Help for Humans, Cats and Dogs!
An army of staunch defenders is slowly entrenching itself along the seemingly endless barricade of the great wall. Shoulder to shoulder these soldiers cover every square inch leaving no space for an intruder to enter or any subversive undesirables able to leave. There is no doubt that these powerful protectors will win: they are determined in their goal. Are we talking about the army of some great emperor of the past? Indeed not. These soldiers are the gut microflora, one of the strongest weapons in the fight to keep the digestive system working well.
Every digestive system needs microflora, the beneficial bacteria called probiotics. Probiotics is defined as naturally occurring, health-enhancing microorganisms consumed as a food component or as a dietary supplement. This intestinal flora consists of 100 million bacteria from as many as 100 plus species, containing within them, a variety of enzymes to protect, enhance, and heal digestive functions. It’s a very big job, but they are up to it.
For centuries, people have consumed probiotics as a part of their food supply in the form of fermented milk, and in the same fashion probably gave their animals the same probiotics. In 1908 the first publication involving probiotics was published. The Elongation of Life by Dr. Elie Metchnikoff brought the health benefits attributed to the drinking of fermented milk to the world’s attention.
Probiotics thrive on lactose and produce lactic acid, which in turn acidifies the colon. These bacteria normalize bowel movements by processing body wastes and decreasing the time it takes for waste products to travel through the system. Putrefaction doesn’t have the opportunity to occur and pathogens can’t stick to the walls of the intestines. Bloat and gas, rumblings and discomfort are eliminated once the intestinal lining is saturated with good bacteria.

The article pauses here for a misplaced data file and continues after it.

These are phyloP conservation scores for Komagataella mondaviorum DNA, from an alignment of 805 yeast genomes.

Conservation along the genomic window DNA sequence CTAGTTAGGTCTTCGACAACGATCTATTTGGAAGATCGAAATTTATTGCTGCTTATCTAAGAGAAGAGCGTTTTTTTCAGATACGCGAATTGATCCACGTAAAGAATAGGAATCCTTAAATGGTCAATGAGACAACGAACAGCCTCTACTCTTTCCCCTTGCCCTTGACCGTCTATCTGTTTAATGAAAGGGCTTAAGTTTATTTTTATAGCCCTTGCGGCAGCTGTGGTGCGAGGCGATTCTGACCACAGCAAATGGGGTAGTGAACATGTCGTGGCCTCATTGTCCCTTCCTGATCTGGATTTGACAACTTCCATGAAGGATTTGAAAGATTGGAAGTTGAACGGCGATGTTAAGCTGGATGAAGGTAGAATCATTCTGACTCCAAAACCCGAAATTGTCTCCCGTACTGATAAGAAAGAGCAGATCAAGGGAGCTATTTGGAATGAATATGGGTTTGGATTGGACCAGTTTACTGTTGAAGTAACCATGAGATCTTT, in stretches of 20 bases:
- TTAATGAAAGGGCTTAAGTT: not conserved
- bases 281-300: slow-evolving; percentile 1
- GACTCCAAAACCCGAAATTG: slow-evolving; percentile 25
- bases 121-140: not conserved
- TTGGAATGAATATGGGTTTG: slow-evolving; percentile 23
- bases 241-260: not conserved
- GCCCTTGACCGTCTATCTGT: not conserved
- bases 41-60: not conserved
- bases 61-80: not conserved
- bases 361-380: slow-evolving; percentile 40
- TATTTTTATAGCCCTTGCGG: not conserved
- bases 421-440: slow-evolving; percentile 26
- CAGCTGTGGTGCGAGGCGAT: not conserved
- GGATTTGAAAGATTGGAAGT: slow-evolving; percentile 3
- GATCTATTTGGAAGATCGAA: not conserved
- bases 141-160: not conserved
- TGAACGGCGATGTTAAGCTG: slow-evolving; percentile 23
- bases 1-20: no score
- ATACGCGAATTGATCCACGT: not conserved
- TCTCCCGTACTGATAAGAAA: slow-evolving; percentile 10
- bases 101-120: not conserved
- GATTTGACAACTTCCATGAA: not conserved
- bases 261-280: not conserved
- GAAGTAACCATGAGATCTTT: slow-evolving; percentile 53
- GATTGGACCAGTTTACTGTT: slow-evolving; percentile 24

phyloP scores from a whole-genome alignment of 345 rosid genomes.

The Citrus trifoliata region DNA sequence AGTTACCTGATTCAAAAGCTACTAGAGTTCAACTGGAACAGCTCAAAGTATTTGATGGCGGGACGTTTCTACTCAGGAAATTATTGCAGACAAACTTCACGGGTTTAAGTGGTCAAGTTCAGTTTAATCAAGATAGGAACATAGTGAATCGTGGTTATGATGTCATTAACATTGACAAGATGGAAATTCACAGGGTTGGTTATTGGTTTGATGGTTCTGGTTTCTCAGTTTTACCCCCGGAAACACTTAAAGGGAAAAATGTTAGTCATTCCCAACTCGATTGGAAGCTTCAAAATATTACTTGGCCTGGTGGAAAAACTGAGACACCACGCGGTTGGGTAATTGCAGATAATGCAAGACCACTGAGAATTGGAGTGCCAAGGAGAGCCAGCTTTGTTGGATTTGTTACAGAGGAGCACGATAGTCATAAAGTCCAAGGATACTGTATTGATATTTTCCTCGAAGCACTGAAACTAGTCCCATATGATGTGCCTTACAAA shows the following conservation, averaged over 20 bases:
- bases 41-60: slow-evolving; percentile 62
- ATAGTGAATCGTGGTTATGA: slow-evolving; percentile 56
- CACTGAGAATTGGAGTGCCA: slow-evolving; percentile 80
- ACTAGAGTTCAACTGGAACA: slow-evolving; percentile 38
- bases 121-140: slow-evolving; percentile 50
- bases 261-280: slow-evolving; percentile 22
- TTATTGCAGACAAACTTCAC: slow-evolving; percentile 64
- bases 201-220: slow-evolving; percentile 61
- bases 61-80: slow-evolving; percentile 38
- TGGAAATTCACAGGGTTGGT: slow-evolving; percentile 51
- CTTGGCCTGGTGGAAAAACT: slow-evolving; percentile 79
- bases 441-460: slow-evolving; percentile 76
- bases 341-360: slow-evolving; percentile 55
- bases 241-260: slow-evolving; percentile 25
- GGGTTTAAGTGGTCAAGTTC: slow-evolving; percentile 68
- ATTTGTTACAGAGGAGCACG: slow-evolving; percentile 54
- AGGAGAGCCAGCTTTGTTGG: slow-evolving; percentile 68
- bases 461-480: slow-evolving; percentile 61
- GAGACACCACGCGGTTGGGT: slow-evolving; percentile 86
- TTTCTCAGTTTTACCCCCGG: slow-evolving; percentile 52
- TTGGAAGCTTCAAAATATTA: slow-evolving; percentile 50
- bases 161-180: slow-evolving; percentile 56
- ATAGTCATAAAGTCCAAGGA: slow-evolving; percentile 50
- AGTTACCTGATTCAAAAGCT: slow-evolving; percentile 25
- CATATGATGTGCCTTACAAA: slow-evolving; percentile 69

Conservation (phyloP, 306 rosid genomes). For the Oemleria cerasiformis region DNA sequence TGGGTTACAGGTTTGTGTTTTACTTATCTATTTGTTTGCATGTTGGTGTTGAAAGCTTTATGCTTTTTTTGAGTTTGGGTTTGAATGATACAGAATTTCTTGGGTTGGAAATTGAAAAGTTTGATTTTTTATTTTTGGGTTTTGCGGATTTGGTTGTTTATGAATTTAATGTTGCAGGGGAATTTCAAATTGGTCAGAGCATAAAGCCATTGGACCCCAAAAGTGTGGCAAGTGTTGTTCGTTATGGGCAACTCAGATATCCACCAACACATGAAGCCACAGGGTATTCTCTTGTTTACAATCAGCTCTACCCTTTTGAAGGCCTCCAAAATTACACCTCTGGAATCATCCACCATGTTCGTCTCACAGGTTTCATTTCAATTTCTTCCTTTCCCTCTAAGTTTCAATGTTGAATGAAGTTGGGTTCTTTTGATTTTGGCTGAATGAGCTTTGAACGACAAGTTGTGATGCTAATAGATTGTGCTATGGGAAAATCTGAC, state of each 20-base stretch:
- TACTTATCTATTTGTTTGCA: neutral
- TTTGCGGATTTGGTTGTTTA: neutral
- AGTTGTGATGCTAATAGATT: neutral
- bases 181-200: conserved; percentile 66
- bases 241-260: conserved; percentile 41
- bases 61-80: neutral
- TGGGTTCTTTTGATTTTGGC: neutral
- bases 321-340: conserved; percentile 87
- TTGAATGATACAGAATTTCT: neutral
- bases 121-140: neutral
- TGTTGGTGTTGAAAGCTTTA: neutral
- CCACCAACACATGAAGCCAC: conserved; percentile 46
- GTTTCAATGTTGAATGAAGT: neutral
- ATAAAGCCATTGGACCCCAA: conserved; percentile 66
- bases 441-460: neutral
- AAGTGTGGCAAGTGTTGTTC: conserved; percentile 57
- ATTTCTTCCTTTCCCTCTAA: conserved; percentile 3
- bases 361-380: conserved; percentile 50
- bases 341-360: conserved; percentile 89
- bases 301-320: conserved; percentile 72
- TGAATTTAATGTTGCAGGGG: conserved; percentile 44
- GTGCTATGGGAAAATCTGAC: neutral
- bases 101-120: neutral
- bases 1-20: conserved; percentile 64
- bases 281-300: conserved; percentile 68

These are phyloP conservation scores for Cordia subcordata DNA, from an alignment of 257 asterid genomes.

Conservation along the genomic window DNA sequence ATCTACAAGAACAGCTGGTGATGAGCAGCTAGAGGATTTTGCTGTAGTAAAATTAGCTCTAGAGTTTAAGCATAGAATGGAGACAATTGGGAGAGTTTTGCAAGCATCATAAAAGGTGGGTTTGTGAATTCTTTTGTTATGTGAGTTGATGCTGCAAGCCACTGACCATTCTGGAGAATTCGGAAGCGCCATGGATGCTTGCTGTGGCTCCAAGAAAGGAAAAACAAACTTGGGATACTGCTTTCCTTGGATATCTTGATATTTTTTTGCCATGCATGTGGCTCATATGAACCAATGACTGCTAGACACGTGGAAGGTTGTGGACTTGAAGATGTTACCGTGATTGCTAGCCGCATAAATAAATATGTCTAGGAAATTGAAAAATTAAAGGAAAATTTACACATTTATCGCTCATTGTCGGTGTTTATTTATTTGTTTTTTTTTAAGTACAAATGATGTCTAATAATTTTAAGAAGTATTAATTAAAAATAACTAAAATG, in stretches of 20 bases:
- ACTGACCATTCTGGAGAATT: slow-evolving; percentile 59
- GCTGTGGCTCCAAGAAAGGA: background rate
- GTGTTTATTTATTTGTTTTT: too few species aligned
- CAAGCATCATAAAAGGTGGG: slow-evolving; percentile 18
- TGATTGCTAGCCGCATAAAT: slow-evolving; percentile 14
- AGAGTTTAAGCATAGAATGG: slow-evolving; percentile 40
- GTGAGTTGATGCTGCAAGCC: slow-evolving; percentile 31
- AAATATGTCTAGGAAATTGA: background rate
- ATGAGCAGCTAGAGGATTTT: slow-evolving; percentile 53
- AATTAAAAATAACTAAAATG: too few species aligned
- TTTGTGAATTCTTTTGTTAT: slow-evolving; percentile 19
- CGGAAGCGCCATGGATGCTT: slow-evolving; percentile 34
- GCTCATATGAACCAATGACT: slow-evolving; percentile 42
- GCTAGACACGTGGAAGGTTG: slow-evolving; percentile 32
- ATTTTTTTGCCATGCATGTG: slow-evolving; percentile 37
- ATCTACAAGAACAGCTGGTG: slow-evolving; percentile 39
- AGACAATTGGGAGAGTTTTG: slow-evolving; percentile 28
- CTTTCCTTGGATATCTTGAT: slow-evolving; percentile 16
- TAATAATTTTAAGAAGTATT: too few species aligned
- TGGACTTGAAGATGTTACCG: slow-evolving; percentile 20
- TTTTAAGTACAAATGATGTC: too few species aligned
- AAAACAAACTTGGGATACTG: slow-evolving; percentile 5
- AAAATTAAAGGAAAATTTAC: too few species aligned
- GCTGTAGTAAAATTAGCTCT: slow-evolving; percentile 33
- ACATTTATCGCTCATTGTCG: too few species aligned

But that’s not all they do. Probiotic replacement is extremely important if there has been damage in the GI tract: damage from stress, surgery, drug therapy, a poor prolonged diet, chronic illness, and other factors that lead to a severe loss of beneficial flora. Repair comes from simply replacing the correct flora. A minimum dose of billions of probiotic bacteria per day is regarded as necessary for a healthy system.
The word “correct” is important. The effectiveness of probiotic supplementation depends on what strains are in the product, and the product itself, how it is prepared, processed, and packaged. Flora strains are extraordinarily plentiful. Some play a major role in the small intestines, others in the large intestine, while a few have minor roles in both. A system needs two major strains: the super-strains of Lactobacillus. acidophilus, various strains of bifidobacteria species and other migrating and minor strains.
The first lactobacillus acidophilus, colonizes the small intestine and the later bifidobacteria colonizes the large intestine. They are the permanent strains. There are transient strains as well such as a Bulgaricum species, one of the world’s most powerful beneficial bacteria. It can also be used since its benefits lies in its migrating between the two parts of the intestines. Each type of bacteria is suited for its own environmental niche. The acidophilus strains are grown in milk-based formulas or in dairy-free formulas such as in a garbanzo bean extract for any GI system that is lactose-intolerant. The others can come in a vegetable oil base. Strains are usually freeze-dried, a process referred to as lypophilizing, a way to preserve their potency and enable them to to survive in stomach acid.
Probiotics have been one of most ignored therapeutic tools of medicine and underutilized by conventional practitioners. However, no digestive system can work without them. They improve every aspect of digestion and can heal most problems of the digestive tract. They help in protein metabolism keeping the kidneys detoxed. Anyone with any renal (kidney) dysfunction absolutely needs probiotics to counteract the cascade of problems resulting from poor toxin elimination. The probiotics will stimulate the appetite, reduce the amount of ammonia and phenol build-up in the blood warding off complications such as seizures, and help relieve nausea.